In an Aug. 15 guidance memorandum, the Air Force outlined procedures and requirements for setting up lactation rooms that can be locked from the inside.
Christy Nolta, deputy assistant secretary of the Air Force for reserve affairs and airman readiness, said airmen at the grassroots level brought the lack of an Air Force-wide lactation room policy to the service’s attention.
“Our job here is to do what we can to make it easier for airmen to serve,” Nolta said. “Women shouldn’t feel like they must choose between serving and being a mother.”
Nolta said that small policy tweaks such as this change can do a lot to improve airmen’s lives.
“It adds up, improves quality of life, and supports retention efforts across the service,” Nolta said. “We remain really focused on breaking more barriers to make continuing to serve an easy choice.”
The Air Force said lactation rooms should be comfortable and welcoming places for nursing mothers, along the lines of a break room. They should be in the immediate vicinity of the workplace, with a table, a place to sit, electrical outlets, and comfortable temperatures and adequate lighting. They also must be near a source of hot and cold water for handwashing, and sanitizing breast pumps and parts.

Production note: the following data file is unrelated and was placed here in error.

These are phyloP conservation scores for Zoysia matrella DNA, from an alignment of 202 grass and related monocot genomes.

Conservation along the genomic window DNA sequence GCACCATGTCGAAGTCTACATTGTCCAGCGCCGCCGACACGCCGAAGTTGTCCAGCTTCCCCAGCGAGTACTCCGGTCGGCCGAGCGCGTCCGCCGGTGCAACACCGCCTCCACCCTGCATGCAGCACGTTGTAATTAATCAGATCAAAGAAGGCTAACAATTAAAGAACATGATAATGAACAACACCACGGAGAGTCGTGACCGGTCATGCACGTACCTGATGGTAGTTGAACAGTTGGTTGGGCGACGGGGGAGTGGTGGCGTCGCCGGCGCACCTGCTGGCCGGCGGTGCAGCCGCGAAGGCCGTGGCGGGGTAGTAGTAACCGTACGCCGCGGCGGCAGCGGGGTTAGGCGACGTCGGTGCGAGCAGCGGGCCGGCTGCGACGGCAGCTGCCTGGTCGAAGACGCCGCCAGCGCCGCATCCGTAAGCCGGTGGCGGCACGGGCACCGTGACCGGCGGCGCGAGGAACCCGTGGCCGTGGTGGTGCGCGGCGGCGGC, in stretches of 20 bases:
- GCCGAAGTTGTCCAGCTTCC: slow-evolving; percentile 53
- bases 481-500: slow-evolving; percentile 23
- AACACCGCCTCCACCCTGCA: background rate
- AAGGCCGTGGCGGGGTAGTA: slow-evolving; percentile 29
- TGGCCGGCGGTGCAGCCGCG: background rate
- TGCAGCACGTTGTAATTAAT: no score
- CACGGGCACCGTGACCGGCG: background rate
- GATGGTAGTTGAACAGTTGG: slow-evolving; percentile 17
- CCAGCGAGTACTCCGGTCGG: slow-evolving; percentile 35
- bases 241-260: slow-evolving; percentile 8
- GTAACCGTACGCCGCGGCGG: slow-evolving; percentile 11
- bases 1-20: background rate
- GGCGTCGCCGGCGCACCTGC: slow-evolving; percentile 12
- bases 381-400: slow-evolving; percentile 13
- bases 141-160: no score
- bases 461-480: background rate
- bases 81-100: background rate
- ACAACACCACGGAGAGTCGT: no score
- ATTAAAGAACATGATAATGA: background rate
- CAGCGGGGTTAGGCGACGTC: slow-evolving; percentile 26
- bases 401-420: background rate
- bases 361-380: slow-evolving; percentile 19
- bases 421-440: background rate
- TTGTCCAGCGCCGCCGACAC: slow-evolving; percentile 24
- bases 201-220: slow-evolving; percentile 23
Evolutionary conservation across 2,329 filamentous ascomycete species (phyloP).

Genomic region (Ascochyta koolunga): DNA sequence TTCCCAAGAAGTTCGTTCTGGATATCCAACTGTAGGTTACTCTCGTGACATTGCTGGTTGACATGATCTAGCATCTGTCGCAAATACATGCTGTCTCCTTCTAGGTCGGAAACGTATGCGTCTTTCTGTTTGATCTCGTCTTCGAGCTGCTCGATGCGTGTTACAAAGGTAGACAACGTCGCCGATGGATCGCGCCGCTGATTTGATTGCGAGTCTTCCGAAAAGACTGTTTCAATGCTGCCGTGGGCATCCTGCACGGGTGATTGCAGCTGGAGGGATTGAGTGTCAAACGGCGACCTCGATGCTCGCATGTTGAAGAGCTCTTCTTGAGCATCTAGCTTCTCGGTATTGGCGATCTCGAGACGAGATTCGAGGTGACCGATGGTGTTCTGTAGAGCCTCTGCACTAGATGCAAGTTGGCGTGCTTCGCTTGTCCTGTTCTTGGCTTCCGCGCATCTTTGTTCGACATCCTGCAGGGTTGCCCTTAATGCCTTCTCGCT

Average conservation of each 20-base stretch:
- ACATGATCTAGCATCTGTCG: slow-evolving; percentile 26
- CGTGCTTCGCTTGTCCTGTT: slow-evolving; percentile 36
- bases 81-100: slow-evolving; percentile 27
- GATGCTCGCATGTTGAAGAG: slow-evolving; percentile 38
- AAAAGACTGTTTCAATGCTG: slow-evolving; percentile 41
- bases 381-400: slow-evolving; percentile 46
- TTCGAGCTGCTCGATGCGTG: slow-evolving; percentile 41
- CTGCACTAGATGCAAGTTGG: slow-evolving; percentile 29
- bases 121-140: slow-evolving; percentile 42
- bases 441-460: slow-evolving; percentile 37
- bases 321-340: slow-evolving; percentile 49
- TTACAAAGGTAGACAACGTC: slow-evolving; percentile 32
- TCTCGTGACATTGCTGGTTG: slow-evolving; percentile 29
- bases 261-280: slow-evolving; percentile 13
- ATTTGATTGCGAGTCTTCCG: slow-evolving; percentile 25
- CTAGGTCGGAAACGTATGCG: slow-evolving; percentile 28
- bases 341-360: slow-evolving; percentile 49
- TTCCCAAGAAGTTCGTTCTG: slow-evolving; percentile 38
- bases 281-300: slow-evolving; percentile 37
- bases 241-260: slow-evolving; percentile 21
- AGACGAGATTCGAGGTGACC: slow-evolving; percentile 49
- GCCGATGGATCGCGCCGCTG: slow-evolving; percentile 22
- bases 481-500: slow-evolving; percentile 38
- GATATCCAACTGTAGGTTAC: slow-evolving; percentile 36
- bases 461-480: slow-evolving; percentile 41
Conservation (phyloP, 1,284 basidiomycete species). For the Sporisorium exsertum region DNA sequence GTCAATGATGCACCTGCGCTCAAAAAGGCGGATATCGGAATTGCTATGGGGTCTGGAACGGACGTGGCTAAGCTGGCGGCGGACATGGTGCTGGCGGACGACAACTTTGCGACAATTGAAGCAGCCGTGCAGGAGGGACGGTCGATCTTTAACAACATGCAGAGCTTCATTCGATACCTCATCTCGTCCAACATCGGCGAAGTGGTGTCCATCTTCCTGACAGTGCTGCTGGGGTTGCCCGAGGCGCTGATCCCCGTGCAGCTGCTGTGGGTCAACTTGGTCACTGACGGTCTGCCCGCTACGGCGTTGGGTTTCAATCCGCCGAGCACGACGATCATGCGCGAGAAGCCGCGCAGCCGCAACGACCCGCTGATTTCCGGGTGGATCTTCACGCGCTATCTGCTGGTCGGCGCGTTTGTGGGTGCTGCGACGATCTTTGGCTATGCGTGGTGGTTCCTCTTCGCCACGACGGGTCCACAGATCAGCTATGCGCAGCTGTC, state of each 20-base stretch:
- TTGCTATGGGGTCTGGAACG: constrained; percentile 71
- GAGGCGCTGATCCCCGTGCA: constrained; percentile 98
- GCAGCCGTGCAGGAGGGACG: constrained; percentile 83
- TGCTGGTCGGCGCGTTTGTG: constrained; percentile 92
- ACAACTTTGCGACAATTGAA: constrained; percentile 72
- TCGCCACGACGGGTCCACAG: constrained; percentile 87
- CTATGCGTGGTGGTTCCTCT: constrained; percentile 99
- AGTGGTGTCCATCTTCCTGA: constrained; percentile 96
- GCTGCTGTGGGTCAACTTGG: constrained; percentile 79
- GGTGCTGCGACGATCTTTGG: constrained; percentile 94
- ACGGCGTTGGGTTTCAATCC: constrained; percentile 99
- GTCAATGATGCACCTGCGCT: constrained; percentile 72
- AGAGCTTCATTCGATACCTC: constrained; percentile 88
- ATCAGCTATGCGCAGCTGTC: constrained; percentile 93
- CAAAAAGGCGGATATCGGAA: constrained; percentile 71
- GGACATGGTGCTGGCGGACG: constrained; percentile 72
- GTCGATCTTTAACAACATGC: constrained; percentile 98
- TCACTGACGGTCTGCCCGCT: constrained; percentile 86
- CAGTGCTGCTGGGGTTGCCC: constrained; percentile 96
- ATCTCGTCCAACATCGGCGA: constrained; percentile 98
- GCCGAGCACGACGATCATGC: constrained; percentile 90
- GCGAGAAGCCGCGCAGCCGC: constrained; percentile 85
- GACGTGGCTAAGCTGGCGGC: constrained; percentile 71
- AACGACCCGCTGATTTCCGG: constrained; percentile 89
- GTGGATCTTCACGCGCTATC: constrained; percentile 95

“We received a lot of feedback from nursing mothers about having to pump or nurse in less than ideal facilities,” Maj. Alea Nadeem, the Air Force Women’s Initiative Team chief, said in the release. “They were having to pump in bathrooms, locker rooms, and borrowed offices, and this sometimes discourages new mothers from continuing to express milk.”
The Air Force’s new memo also provides guidance for when mothers should be allowed lactation breaks. Supervisors should provide both military and civilian nursing mothers reasonable lactation breaks — defined by Air Force Instruction 44-102 as 15 to 30 minutes every three to four hours — for at least one year postpartum.
Until now, bases have set up lactation rooms on their own. For example, Malmstrom Air Force Base in Montana opened five Mothers Rooms in 2016, so new mothers no longer had to use storage areas or empty offices. Those rooms had stations, each including a table, a chair, a power outlet and a lamp, as well as couches, rocking chairs, and changing areas for babies.
Stephen Losey is the air warfare reporter for Defense News. He previously covered leadership and personnel issues at Air Force Times, and the Pentagon, special operations and air warfare at Military.com. He has traveled to the Middle East to cover U.S. Air Force operations.